Where will your retirement money come from? If you’re like most people, qualified-retirement plans, Social Security, and personal savings and investments are expected to play a role. Once you have estimated the amount of money you may need for retirement, a sound approach involves taking a close look at your potential retirement-income sources.
There are a lot of misconceptions about Social Security. Here’s the truth about three of them.
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For many, retirement includes contributing their time and talents to an organization in need.
Looking forward to retirement? It's critical to understand the difference between immediate and deferred annuities.
Learn about clauses in the SECURE Act that affect 401Ks, students, and families.
Workers 50+ may make contributions to their qualified retirement plans above the limits imposed on younger workers.
Pundits go on and on about how “terrible” or “wonderful” annuities are, but they never talk about whether annuities are right
Knowing the rules may help you decide when to start benefits.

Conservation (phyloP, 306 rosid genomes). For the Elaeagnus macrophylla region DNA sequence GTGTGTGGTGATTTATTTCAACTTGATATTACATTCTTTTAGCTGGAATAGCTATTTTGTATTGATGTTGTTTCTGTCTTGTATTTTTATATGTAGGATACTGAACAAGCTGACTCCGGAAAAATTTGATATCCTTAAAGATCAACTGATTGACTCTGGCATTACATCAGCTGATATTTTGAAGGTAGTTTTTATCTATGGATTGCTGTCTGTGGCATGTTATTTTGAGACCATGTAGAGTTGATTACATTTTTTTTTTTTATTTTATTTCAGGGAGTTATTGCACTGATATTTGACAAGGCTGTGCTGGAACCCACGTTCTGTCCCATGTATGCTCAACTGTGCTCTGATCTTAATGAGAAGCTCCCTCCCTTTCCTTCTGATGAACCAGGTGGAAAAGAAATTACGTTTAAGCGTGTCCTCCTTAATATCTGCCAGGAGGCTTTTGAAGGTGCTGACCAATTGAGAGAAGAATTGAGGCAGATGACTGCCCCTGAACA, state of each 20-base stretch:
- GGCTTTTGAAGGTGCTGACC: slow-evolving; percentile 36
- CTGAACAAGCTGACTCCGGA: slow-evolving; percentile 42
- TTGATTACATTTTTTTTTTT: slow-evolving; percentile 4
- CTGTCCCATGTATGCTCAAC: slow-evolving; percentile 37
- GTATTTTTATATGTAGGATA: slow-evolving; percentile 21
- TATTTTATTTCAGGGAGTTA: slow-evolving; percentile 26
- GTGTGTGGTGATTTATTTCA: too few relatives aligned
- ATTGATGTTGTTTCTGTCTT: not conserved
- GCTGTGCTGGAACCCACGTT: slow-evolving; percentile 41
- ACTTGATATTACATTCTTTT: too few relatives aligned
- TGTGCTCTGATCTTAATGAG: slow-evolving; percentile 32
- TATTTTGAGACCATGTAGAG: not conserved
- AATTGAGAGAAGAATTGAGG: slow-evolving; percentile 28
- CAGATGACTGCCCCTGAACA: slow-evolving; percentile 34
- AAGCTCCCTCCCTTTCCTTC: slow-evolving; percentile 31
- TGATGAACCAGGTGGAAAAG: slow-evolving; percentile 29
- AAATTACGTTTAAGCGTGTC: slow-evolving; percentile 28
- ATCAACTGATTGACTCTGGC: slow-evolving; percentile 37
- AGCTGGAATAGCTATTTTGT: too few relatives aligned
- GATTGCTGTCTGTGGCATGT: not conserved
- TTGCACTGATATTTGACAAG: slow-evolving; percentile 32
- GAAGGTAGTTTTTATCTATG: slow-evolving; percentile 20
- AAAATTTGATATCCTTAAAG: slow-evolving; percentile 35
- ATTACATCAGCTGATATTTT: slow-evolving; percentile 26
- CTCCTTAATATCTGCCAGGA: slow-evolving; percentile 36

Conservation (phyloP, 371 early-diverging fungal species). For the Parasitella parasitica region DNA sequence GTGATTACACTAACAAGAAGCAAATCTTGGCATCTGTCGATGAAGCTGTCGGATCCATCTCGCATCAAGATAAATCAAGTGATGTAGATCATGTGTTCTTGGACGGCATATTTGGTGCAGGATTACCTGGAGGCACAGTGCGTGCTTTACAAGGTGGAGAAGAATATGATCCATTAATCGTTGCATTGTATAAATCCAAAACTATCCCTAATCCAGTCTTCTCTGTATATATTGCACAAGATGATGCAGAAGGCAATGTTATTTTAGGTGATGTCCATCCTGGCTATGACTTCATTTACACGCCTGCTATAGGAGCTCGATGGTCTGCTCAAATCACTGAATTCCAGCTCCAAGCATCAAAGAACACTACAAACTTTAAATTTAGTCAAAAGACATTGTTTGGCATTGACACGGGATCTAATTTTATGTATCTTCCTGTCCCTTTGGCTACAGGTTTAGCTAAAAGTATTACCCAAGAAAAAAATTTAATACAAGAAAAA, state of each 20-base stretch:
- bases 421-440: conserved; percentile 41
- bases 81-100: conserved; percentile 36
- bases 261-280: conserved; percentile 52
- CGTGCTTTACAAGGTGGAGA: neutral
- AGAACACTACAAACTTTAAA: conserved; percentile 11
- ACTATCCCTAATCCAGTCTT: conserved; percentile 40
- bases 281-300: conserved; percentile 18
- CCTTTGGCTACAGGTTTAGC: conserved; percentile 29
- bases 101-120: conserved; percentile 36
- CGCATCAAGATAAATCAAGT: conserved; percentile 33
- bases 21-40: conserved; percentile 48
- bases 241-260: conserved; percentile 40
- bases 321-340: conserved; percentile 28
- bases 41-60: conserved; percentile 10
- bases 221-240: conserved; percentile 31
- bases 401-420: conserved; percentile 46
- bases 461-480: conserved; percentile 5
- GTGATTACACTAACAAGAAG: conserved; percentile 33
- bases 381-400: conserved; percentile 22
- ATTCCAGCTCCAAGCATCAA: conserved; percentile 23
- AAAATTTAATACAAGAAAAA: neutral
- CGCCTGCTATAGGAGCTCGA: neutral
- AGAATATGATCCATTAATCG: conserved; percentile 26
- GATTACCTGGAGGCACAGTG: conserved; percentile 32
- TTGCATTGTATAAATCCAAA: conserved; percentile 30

This calculator compares employee contributions to a Roth 401(k) and a traditional 401(k).
Estimate your monthly and annual income from various IRA types.
Estimate the maximum contribution amount for a Self-Employed 401(k), SIMPLE IRA, or SEP.
This calculator compares a hypothetical fixed annuity with an account where the interest is taxed each year.
Estimate how long your retirement savings may last using various monthly cash flow rates.
This calculator can help you estimate how much you may need to save for retirement.
A number of questions and concerns need to be addressed to help you better prepare for retirement living.
Investment tools and strategies that can enable you to pursue your retirement goals.
Explaining the SECURE Act and how the changes affect your retirement strategy.
Taking your Social Security benefits at the right time may help maximize your benefit.
Why are 401(k) plans, annuities, and IRAs so popular?
There’s an alarming difference between perception and reality for current and future retirees.
There are three things to consider before dipping into retirement savings to pay for college.
A growing number of Americans are pushing back the age at which they plan to retire. Or deciding not to retire at all.